At some point in our lives, each and every Tasmanian will have contact with or be supported by the community services industry. However, over the last two decades in particular, community services funding has fallen behind the real cost to community service organisations of doing their vital work — this places people at risk of not having their essential needs met.
The scope of industry’s work provides significant economic returns to Tasmania. It is part of one of the largest and fastest-growing industries in the state, employing just over 15% of Tasmania’s total workforce and contributing 13.1% of Tasmania’s Gross State Product (GSP) in 2021.
But our ability to continue the important work of supporting Tasmanians to participate in the educational, economic, social and cultural life of our state is under threat as demand for services increases. Years of underinvestment has seen financial reserves depleted, while current indexation rates do not allow organisations to keep up with the current cost of living increases.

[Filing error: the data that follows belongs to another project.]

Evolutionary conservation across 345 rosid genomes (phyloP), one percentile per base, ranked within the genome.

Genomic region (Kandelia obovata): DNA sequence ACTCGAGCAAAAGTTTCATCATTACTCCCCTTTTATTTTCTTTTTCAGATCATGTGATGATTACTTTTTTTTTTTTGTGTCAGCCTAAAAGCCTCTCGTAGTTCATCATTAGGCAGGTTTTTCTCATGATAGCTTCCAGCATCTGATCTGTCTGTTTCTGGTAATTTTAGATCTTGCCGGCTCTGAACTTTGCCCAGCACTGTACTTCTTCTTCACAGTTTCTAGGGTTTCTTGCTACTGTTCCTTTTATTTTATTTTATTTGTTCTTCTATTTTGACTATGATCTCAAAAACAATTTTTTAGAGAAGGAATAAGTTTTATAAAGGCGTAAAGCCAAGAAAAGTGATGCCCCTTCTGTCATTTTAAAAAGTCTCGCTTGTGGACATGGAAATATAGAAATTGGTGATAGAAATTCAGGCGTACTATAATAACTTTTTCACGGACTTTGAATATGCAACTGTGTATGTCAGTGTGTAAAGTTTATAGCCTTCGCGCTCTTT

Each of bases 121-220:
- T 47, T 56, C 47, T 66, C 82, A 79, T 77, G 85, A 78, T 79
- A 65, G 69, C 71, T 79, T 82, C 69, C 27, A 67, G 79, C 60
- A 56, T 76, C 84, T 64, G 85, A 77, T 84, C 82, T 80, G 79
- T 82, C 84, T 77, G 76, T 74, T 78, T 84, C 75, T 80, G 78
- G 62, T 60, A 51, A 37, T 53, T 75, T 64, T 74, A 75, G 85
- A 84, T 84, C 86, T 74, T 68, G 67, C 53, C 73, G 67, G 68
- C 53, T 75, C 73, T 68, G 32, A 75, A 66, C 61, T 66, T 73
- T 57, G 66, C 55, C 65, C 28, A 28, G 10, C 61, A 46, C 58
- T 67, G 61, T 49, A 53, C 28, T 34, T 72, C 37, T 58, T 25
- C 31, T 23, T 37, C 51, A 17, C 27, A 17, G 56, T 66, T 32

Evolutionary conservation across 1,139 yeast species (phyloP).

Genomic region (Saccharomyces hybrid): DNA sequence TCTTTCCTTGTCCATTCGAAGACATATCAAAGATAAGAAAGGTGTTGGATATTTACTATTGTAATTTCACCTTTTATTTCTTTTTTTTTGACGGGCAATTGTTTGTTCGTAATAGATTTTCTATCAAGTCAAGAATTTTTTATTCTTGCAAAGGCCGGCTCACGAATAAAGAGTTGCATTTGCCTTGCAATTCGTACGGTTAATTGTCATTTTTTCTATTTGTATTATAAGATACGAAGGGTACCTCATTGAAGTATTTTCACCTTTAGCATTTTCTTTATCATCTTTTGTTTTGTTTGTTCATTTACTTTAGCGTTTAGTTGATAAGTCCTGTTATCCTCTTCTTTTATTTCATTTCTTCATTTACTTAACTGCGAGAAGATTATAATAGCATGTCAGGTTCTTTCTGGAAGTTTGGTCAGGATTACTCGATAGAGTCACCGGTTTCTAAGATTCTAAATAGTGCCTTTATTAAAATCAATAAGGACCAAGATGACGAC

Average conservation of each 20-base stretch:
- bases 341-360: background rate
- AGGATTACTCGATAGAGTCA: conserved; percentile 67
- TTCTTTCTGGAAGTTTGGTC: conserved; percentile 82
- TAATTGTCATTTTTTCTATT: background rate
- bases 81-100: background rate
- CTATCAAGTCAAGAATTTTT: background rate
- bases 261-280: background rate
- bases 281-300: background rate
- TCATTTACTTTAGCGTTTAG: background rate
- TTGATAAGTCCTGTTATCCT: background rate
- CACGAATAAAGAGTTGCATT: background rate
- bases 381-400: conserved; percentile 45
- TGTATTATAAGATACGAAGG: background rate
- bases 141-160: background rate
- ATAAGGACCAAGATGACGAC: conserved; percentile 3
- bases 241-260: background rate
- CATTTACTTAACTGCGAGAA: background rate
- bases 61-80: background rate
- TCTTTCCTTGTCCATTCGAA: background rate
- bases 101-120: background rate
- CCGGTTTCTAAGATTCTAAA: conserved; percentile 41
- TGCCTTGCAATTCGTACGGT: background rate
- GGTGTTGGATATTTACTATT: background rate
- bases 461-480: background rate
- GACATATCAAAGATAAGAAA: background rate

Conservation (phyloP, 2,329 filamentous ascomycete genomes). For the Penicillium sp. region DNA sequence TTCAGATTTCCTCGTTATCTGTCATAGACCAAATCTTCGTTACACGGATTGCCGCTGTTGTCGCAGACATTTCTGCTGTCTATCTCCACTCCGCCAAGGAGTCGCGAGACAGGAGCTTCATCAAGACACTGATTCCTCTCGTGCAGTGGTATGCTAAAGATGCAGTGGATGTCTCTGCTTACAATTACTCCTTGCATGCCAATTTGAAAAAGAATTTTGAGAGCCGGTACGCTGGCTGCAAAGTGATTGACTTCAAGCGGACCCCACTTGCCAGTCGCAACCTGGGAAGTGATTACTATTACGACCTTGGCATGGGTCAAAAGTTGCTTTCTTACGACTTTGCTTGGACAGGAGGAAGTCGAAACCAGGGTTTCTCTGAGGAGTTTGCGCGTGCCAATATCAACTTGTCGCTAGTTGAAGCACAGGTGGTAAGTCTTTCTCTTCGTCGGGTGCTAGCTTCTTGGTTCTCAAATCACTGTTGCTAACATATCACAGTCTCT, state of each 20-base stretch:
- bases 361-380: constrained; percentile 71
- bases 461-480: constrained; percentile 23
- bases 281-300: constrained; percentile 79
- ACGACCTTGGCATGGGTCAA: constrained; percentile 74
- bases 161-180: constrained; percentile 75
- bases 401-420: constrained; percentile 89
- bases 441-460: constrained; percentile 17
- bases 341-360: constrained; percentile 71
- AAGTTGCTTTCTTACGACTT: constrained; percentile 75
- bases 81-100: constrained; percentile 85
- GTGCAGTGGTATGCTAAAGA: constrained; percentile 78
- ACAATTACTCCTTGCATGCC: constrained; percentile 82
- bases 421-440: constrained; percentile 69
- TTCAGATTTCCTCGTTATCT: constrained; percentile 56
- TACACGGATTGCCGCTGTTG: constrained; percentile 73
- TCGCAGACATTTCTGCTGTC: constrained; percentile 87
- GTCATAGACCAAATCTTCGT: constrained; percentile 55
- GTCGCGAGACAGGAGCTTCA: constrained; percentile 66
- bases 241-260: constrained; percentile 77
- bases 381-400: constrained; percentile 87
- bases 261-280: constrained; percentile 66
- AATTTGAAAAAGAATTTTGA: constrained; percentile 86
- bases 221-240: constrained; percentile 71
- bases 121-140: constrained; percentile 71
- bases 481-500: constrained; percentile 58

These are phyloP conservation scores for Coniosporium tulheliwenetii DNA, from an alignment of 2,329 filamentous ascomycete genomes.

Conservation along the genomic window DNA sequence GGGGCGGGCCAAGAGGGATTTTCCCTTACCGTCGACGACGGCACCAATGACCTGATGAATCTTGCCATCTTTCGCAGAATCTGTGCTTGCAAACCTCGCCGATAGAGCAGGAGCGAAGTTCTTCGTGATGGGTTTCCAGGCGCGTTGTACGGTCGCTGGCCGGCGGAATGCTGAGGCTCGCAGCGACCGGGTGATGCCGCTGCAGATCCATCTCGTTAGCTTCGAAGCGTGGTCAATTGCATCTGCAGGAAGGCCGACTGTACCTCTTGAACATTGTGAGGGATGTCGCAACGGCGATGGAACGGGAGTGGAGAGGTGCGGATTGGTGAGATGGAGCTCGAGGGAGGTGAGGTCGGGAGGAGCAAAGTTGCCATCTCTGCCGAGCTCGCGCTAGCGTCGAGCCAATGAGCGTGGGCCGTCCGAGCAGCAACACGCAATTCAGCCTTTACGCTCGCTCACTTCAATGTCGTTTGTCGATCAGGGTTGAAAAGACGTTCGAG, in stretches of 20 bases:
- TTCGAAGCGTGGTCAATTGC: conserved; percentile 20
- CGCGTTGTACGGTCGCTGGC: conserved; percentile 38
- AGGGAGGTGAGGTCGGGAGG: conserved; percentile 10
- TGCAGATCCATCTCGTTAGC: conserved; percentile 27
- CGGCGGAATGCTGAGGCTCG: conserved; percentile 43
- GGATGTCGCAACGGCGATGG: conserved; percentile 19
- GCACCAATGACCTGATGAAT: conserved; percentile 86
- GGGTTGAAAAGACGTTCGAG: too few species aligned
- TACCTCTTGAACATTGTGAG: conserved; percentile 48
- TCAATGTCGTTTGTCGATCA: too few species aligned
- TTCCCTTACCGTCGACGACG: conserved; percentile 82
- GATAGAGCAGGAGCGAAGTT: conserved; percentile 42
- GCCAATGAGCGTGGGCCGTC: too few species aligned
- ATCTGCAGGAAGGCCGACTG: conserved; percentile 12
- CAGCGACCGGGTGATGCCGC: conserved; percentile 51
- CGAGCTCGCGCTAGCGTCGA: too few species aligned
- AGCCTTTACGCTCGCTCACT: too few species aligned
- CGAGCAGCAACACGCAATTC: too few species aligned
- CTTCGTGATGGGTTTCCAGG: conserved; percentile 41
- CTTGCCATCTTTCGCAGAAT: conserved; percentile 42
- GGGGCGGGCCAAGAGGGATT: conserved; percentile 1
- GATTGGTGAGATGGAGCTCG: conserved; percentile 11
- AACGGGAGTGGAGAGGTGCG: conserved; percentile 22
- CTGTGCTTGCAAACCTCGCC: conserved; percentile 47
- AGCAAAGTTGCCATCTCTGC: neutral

Tasmania’s Cost Indexation for Government Purchasing of Community Services Report 2022 (Cost Indexation Report) (also available as a simplified fact sheet), prepared for TasCOSS by the University of Western Australia’s Centre for Public Value and made possible thanks to the financial contributions of the Network of Peaks, confirms the current indexation rates applied by the Tasmanian Government to community service organisations is not keeping pace with the increased costs of doing business, which in real terms translates to funding cuts.
The proposed solution, as put forward in TasCOSS’s 2023/24 Budget Priorities Statement: Sustainable Investment in an Essential Industry (supported by the Network of Peaks), is an immediate increase of 9.5% to indexation to all government procured community services in 2023/24 and at the same time, the introduction of a method of calculating indexation that results in sustainable funding for our industry in the long-term.
Without a sustainable community services industry, the wellbeing of Tasmanians and the state as a whole will suffer. Not only that, it makes economic sense to invest in our industry because of the economic growth it contributes and the savings to government over the longer-term.